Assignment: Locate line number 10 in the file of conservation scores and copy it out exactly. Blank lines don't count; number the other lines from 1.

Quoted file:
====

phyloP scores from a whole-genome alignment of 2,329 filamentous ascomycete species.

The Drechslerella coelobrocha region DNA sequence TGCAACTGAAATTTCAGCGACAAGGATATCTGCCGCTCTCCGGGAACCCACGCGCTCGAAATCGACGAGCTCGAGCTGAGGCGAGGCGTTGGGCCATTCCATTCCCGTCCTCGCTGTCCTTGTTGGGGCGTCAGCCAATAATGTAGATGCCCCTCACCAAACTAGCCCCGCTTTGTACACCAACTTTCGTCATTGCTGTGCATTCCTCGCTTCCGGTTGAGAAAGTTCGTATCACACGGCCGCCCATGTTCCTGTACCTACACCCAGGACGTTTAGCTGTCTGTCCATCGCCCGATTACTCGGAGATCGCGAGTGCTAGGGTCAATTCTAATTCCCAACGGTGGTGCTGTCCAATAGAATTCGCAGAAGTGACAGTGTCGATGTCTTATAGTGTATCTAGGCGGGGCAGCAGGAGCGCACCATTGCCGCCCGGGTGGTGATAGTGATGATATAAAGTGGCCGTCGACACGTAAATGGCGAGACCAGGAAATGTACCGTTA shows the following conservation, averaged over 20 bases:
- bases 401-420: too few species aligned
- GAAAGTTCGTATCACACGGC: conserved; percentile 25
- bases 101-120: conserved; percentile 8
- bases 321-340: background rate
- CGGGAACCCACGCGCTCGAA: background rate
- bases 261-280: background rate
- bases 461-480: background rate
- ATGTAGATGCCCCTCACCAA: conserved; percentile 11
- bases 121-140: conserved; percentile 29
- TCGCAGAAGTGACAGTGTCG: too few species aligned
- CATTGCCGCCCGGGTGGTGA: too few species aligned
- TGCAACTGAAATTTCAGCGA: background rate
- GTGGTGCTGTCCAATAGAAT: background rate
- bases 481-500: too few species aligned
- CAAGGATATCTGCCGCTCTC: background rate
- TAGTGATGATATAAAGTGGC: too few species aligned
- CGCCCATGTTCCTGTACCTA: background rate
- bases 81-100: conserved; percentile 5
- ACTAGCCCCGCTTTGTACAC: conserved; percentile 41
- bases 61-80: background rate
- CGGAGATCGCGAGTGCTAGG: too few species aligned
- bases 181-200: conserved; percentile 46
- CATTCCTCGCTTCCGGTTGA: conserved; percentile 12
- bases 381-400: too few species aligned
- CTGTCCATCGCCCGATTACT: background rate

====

- ATGTAGATGCCCCTCACCAA: conserved; percentile 11